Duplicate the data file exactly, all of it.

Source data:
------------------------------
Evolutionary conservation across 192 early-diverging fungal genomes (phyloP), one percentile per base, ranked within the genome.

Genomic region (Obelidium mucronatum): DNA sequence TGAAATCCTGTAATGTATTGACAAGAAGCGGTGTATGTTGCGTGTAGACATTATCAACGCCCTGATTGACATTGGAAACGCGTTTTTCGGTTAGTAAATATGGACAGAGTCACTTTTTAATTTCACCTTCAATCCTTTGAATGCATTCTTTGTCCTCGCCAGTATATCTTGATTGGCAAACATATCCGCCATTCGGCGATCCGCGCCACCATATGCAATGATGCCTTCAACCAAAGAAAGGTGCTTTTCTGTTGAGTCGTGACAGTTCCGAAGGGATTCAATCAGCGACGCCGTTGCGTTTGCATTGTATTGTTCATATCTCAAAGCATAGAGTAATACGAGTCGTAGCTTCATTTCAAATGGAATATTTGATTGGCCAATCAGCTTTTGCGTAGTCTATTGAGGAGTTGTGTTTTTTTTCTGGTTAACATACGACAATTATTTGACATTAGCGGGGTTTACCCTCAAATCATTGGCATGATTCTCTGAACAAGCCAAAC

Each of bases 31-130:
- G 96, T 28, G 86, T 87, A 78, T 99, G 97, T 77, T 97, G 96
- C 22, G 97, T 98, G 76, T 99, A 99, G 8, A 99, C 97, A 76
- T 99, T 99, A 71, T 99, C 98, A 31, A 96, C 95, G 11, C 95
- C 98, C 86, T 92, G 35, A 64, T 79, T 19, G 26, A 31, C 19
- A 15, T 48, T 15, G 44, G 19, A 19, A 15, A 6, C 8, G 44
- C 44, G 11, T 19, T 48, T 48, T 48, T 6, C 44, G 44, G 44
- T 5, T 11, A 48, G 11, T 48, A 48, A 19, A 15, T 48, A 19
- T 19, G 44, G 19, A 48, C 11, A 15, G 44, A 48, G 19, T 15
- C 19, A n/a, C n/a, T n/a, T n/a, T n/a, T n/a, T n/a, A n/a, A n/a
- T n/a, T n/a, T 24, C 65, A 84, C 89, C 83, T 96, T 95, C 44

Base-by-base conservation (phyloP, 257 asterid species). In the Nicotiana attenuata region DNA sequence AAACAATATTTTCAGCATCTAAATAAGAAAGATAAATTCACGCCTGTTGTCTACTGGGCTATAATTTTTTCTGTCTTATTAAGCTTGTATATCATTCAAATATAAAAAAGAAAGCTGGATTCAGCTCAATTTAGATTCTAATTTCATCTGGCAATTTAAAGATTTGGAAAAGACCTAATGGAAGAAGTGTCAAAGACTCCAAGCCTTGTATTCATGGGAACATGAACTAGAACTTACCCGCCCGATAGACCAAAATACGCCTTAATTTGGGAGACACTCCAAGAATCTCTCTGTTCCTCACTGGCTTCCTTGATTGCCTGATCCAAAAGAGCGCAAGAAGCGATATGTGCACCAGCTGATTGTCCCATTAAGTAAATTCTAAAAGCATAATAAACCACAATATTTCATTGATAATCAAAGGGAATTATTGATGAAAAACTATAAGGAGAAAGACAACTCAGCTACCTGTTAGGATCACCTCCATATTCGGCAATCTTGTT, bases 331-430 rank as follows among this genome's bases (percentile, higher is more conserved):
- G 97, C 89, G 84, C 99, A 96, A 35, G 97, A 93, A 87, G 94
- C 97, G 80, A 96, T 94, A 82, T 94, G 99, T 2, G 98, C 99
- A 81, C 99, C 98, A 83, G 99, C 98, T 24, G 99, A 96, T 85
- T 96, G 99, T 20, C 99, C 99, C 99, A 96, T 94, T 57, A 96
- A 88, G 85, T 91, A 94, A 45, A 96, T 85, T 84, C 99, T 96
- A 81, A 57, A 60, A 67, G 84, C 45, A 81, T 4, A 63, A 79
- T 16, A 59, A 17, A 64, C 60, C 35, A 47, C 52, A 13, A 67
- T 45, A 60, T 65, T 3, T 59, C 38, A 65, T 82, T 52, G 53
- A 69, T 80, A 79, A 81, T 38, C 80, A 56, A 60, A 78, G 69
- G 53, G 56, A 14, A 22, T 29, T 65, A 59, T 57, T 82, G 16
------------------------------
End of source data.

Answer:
Evolutionary conservation across 192 early-diverging fungal genomes (phyloP), one percentile per base, ranked within the genome.

Genomic region (Obelidium mucronatum): DNA sequence TGAAATCCTGTAATGTATTGACAAGAAGCGGTGTATGTTGCGTGTAGACATTATCAACGCCCTGATTGACATTGGAAACGCGTTTTTCGGTTAGTAAATATGGACAGAGTCACTTTTTAATTTCACCTTCAATCCTTTGAATGCATTCTTTGTCCTCGCCAGTATATCTTGATTGGCAAACATATCCGCCATTCGGCGATCCGCGCCACCATATGCAATGATGCCTTCAACCAAAGAAAGGTGCTTTTCTGTTGAGTCGTGACAGTTCCGAAGGGATTCAATCAGCGACGCCGTTGCGTTTGCATTGTATTGTTCATATCTCAAAGCATAGAGTAATACGAGTCGTAGCTTCATTTCAAATGGAATATTTGATTGGCCAATCAGCTTTTGCGTAGTCTATTGAGGAGTTGTGTTTTTTTTCTGGTTAACATACGACAATTATTTGACATTAGCGGGGTTTACCCTCAAATCATTGGCATGATTCTCTGAACAAGCCAAAC

Each of bases 31-130:
- G 96, T 28, G 86, T 87, A 78, T 99, G 97, T 77, T 97, G 96
- C 22, G 97, T 98, G 76, T 99, A 99, G 8, A 99, C 97, A 76
- T 99, T 99, A 71, T 99, C 98, A 31, A 96, C 95, G 11, C 95
- C 98, C 86, T 92, G 35, A 64, T 79, T 19, G 26, A 31, C 19
- A 15, T 48, T 15, G 44, G 19, A 19, A 15, A 6, C 8, G 44
- C 44, G 11, T 19, T 48, T 48, T 48, T 6, C 44, G 44, G 44
- T 5, T 11, A 48, G 11, T 48, A 48, A 19, A 15, T 48, A 19
- T 19, G 44, G 19, A 48, C 11, A 15, G 44, A 48, G 19, T 15
- C 19, A n/a, C n/a, T n/a, T n/a, T n/a, T n/a, T n/a, A n/a, A n/a
- T n/a, T n/a, T 24, C 65, A 84, C 89, C 83, T 96, T 95, C 44

Base-by-base conservation (phyloP, 257 asterid species). In the Nicotiana attenuata region DNA sequence AAACAATATTTTCAGCATCTAAATAAGAAAGATAAATTCACGCCTGTTGTCTACTGGGCTATAATTTTTTCTGTCTTATTAAGCTTGTATATCATTCAAATATAAAAAAGAAAGCTGGATTCAGCTCAATTTAGATTCTAATTTCATCTGGCAATTTAAAGATTTGGAAAAGACCTAATGGAAGAAGTGTCAAAGACTCCAAGCCTTGTATTCATGGGAACATGAACTAGAACTTACCCGCCCGATAGACCAAAATACGCCTTAATTTGGGAGACACTCCAAGAATCTCTCTGTTCCTCACTGGCTTCCTTGATTGCCTGATCCAAAAGAGCGCAAGAAGCGATATGTGCACCAGCTGATTGTCCCATTAAGTAAATTCTAAAAGCATAATAAACCACAATATTTCATTGATAATCAAAGGGAATTATTGATGAAAAACTATAAGGAGAAAGACAACTCAGCTACCTGTTAGGATCACCTCCATATTCGGCAATCTTGTT, bases 331-430 rank as follows among this genome's bases (percentile, higher is more conserved):
- G 97, C 89, G 84, C 99, A 96, A 35, G 97, A 93, A 87, G 94
- C 97, G 80, A 96, T 94, A 82, T 94, G 99, T 2, G 98, C 99
- A 81, C 99, C 98, A 83, G 99, C 98, T 24, G 99, A 96, T 85
- T 96, G 99, T 20, C 99, C 99, C 99, A 96, T 94, T 57, A 96
- A 88, G 85, T 91, A 94, A 45, A 96, T 85, T 84, C 99, T 96
- A 81, A 57, A 60, A 67, G 84, C 45, A 81, T 4, A 63, A 79
- T 16, A 59, A 17, A 64, C 60, C 35, A 47, C 52, A 13, A 67
- T 45, A 60, T 65, T 3, T 59, C 38, A 65, T 82, T 52, G 53
- A 69, T 80, A 79, A 81, T 38, C 80, A 56, A 60, A 78, G 69
- G 53, G 56, A 14, A 22, T 29, T 65, A 59, T 57, T 82, G 16